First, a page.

are. Thats one.
On the other
hand, if you knew that nursery grounds for example were fairly wide
spread and had all this complicated habitat structure, you might
then suggest that you fish in there using some kinds of gear, perhaps
long lines, perhaps not, perhaps traps. There are other ways to
catch fish that are maybe more labor intensive but will still produce
some catch and yet leave an environment that will continue to produce
some fish. It would be a helpful thing to do.
So I think you
could actually do this. There are ways to match gear to habitat
type. I personally think that thats the one single thing that
could done that could make a big difference that hasnt been
done at all. No effort in that way whatsoever. Its just too
In Cape Cod well visit some hook and line fishermen who are
concerned about the effects of trawls and are set up to do long
Well you know
heres the thing, there are lots of areas in the Gulf of Maine
that were too rough to trawl before rock-hopper gear. So what did
they use in those areas? They used hooks and lines. And those areas
produced lots of fish. Thats why they still were in fact refuges.
They were being fished but there were still refuges because the
habitat was still being maintained.
been contacting me about what should we do about gear? Are there
ways we can modify trawls? In fact there was a recent initiative
in front of the New England Fishery Management Council about changing
the size of the rollers on the rock hopper gear. And I just thought
well all right this is an incremental step but it probably isnt
going to do much good. All its going to do is shrink the un-trawlable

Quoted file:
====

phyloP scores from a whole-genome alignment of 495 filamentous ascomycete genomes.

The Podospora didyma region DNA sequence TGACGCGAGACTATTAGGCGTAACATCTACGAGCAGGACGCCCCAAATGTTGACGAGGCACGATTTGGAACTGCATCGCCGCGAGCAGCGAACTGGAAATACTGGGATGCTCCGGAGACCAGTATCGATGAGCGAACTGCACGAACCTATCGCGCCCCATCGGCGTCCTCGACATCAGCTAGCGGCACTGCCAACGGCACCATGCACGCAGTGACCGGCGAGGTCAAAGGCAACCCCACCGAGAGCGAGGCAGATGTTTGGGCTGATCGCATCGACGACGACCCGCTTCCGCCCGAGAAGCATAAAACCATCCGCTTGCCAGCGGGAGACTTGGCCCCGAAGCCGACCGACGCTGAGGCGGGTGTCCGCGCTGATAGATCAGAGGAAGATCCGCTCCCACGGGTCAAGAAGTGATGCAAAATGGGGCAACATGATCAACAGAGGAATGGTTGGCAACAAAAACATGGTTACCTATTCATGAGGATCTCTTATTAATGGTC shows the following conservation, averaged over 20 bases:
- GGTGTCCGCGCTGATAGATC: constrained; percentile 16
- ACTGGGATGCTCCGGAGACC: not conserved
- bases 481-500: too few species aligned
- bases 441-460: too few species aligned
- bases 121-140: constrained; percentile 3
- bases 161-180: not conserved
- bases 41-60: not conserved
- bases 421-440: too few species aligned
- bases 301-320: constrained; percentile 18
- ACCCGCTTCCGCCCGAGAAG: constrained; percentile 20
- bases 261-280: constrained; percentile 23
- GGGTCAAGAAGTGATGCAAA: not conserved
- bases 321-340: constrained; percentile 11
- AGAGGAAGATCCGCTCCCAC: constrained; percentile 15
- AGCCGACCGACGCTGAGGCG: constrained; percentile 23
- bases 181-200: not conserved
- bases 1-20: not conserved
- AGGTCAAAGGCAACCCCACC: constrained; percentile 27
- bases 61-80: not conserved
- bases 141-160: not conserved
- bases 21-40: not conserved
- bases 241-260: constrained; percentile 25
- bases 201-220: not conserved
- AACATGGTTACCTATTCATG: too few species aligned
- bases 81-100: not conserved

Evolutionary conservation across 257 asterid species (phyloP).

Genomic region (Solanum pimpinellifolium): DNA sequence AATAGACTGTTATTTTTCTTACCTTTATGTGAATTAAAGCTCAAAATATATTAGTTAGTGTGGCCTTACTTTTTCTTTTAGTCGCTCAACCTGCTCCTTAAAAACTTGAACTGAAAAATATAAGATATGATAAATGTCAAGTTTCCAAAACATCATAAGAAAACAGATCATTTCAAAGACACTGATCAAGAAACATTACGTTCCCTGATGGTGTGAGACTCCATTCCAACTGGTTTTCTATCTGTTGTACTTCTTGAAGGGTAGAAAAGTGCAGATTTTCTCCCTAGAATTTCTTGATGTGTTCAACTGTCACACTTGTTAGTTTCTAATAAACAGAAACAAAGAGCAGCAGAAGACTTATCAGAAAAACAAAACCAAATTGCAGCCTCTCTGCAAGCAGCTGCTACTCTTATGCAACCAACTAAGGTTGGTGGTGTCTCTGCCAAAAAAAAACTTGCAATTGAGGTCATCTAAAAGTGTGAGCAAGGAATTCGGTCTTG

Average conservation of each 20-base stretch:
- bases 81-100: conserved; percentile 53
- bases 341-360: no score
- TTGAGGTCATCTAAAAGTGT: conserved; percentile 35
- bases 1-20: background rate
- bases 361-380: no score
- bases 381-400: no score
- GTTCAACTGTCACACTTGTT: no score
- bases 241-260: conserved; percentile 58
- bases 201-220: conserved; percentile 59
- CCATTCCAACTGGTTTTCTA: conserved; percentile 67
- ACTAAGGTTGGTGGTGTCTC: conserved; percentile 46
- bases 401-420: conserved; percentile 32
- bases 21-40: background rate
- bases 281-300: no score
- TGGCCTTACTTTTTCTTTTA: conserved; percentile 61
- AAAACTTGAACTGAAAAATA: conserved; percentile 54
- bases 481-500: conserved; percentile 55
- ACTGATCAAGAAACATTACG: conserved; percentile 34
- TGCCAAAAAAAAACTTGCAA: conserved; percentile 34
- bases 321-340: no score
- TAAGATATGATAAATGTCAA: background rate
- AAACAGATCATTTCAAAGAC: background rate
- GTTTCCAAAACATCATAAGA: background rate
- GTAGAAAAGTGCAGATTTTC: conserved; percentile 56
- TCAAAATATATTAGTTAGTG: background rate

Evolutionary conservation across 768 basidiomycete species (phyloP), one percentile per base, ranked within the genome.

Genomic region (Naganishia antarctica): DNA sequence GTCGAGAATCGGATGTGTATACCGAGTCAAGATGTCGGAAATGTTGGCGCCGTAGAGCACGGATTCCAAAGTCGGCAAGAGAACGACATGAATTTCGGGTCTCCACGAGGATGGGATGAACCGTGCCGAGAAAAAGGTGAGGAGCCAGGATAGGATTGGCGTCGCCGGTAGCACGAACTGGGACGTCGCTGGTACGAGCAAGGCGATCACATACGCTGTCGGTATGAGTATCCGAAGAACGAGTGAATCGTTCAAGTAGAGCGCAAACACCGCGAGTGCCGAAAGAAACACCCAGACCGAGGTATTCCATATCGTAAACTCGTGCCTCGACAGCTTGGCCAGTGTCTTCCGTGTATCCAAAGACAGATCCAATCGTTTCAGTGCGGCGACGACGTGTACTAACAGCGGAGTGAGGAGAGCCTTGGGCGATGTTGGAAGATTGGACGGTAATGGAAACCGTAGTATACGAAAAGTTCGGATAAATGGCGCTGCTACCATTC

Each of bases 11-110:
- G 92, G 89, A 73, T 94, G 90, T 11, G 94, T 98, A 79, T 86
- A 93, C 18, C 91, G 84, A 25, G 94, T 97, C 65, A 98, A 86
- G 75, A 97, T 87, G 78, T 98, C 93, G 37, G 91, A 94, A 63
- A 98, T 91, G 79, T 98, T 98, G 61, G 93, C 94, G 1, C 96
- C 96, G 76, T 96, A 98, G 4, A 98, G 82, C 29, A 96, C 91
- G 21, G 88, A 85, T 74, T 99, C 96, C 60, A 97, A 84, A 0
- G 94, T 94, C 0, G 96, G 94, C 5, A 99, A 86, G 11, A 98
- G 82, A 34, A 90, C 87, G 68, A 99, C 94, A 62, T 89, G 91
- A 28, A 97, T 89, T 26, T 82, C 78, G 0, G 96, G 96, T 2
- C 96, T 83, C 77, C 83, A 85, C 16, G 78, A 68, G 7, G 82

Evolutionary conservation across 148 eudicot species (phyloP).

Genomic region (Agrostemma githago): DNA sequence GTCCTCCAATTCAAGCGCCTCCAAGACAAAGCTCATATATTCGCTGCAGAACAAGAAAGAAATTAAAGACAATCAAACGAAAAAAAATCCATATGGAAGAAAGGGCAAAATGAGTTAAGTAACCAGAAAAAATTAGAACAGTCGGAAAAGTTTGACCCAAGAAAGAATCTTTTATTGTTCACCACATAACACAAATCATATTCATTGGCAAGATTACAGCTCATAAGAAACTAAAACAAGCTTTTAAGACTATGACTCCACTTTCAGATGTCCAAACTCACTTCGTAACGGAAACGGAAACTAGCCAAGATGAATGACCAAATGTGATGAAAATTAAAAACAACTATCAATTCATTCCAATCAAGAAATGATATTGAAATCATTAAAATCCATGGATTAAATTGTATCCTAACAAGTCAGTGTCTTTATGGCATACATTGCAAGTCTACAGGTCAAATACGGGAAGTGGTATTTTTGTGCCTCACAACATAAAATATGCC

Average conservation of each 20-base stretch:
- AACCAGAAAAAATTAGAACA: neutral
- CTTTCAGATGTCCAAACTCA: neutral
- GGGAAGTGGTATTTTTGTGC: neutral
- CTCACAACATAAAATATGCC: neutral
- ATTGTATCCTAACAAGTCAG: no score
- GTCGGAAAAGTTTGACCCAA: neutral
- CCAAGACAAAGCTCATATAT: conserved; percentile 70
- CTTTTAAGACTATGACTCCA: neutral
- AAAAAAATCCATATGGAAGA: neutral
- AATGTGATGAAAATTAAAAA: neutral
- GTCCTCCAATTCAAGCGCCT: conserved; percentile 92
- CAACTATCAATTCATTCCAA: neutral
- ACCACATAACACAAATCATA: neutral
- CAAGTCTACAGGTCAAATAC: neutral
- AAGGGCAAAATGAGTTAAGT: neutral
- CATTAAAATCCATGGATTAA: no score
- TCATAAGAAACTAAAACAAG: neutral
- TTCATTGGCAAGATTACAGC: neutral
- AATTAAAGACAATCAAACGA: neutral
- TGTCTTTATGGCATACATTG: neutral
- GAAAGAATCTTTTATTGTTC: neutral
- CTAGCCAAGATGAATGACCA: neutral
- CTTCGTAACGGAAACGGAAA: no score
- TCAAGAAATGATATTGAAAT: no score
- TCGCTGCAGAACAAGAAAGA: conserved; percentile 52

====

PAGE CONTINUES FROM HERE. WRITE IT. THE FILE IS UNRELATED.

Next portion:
area by a very small percentage, a half percent maybe. Its
not going to make that big of a difference.
But if you got
rid of rock hopper gear all together, then you go back that 65%
that was trawlable and you leave 35% thats un-trawlable. Now
weve got a balance in this system that might mean something,
that might make some difference. But I dont see that happening
any time soon, unfortunately.
It seems to me that the best attack to take is that some of these
organisms that these wacky biologists are concerned about are ultimately
important to their fishery and livelihood.
one way to deal with it. But I often dont take that approach
because not all organisms are important to the fishery. And see
thats where I think we have to back away from the ocean as
just a producer of fish and look at the ocean as a body of water
that sustains all life. And it really bothers the hell out of me
that a lot of people dont really care about all these other
things that we have in the ocean. And yet theyre part of the
legacy of evolution. I mean why are we willy-nilly wanting to throw
those things away? Or not even recognize their existence, which
I think is probably even worse. Ill give you my spin on biodiversity
Why is conserving biodiversity so important?
People say well
why should we protect these species? Why do we care whether these
species are going extinct? And everyone comes up with these sort
of well theres ecosystems services and theres the potential
for the cure for cancer and all this stuff. But I think that actually
the issue is much more fundamental. And that is that we live as
far as we know on the only planet that has living things on it.
And we dont know whether in the end if this will be the only
planet or whether there will be others. But in the meanwhile this
is what we have. And were fortunate to be here around at a
time when we can understand what three and a half billion years
of evolution has produced.
So what I use
as my example is the fact that what we see today is the end of a
long series of evolutionary processes. We see all these interesting